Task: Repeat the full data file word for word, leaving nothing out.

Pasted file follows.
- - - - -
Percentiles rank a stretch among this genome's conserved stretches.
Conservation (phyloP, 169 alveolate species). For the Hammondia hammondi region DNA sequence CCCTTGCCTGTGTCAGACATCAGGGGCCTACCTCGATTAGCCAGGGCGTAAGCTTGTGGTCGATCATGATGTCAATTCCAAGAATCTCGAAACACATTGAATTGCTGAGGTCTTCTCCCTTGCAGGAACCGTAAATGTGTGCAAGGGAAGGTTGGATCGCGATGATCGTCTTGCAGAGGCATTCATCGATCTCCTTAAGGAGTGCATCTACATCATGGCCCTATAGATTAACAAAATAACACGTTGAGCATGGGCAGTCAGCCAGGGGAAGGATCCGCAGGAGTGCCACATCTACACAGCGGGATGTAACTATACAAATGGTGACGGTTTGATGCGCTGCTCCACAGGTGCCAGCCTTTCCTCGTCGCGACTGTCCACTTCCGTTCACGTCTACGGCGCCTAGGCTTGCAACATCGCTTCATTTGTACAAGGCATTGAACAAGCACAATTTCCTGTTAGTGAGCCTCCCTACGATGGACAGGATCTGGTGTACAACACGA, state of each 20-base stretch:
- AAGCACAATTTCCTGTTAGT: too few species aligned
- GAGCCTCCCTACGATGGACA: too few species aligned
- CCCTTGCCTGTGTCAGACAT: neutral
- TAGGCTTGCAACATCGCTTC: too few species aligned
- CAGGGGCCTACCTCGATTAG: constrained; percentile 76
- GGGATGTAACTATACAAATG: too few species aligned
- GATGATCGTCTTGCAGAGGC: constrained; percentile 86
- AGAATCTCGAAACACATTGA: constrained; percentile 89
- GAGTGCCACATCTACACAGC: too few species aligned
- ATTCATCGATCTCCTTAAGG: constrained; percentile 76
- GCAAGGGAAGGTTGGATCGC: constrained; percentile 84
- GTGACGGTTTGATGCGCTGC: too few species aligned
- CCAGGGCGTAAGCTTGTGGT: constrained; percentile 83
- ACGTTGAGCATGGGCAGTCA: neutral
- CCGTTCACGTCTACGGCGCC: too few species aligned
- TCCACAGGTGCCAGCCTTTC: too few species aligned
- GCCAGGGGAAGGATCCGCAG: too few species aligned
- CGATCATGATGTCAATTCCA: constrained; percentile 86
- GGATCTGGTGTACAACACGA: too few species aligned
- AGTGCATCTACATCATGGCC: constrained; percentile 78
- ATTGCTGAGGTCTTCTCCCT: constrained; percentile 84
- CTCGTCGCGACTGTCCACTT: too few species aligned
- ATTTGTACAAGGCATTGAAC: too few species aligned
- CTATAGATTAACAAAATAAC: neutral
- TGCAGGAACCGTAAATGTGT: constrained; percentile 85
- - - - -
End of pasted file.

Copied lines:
Percentiles rank a stretch among this genome's conserved stretches.
Conservation (phyloP, 169 alveolate species). For the Hammondia hammondi region DNA sequence CCCTTGCCTGTGTCAGACATCAGGGGCCTACCTCGATTAGCCAGGGCGTAAGCTTGTGGTCGATCATGATGTCAATTCCAAGAATCTCGAAACACATTGAATTGCTGAGGTCTTCTCCCTTGCAGGAACCGTAAATGTGTGCAAGGGAAGGTTGGATCGCGATGATCGTCTTGCAGAGGCATTCATCGATCTCCTTAAGGAGTGCATCTACATCATGGCCCTATAGATTAACAAAATAACACGTTGAGCATGGGCAGTCAGCCAGGGGAAGGATCCGCAGGAGTGCCACATCTACACAGCGGGATGTAACTATACAAATGGTGACGGTTTGATGCGCTGCTCCACAGGTGCCAGCCTTTCCTCGTCGCGACTGTCCACTTCCGTTCACGTCTACGGCGCCTAGGCTTGCAACATCGCTTCATTTGTACAAGGCATTGAACAAGCACAATTTCCTGTTAGTGAGCCTCCCTACGATGGACAGGATCTGGTGTACAACACGA, state of each 20-base stretch:
- AAGCACAATTTCCTGTTAGT: too few species aligned
- GAGCCTCCCTACGATGGACA: too few species aligned
- CCCTTGCCTGTGTCAGACAT: neutral
- TAGGCTTGCAACATCGCTTC: too few species aligned
- CAGGGGCCTACCTCGATTAG: constrained; percentile 76
- GGGATGTAACTATACAAATG: too few species aligned
- GATGATCGTCTTGCAGAGGC: constrained; percentile 86
- AGAATCTCGAAACACATTGA: constrained; percentile 89
- GAGTGCCACATCTACACAGC: too few species aligned
- ATTCATCGATCTCCTTAAGG: constrained; percentile 76
- GCAAGGGAAGGTTGGATCGC: constrained; percentile 84
- GTGACGGTTTGATGCGCTGC: too few species aligned
- CCAGGGCGTAAGCTTGTGGT: constrained; percentile 83
- ACGTTGAGCATGGGCAGTCA: neutral
- CCGTTCACGTCTACGGCGCC: too few species aligned
- TCCACAGGTGCCAGCCTTTC: too few species aligned
- GCCAGGGGAAGGATCCGCAG: too few species aligned
- CGATCATGATGTCAATTCCA: constrained; percentile 86
- GGATCTGGTGTACAACACGA: too few species aligned
- AGTGCATCTACATCATGGCC: constrained; percentile 78
- ATTGCTGAGGTCTTCTCCCT: constrained; percentile 84
- CTCGTCGCGACTGTCCACTT: too few species aligned
- ATTTGTACAAGGCATTGAAC: too few species aligned
- CTATAGATTAACAAAATAAC: neutral
- TGCAGGAACCGTAAATGTGT: constrained; percentile 85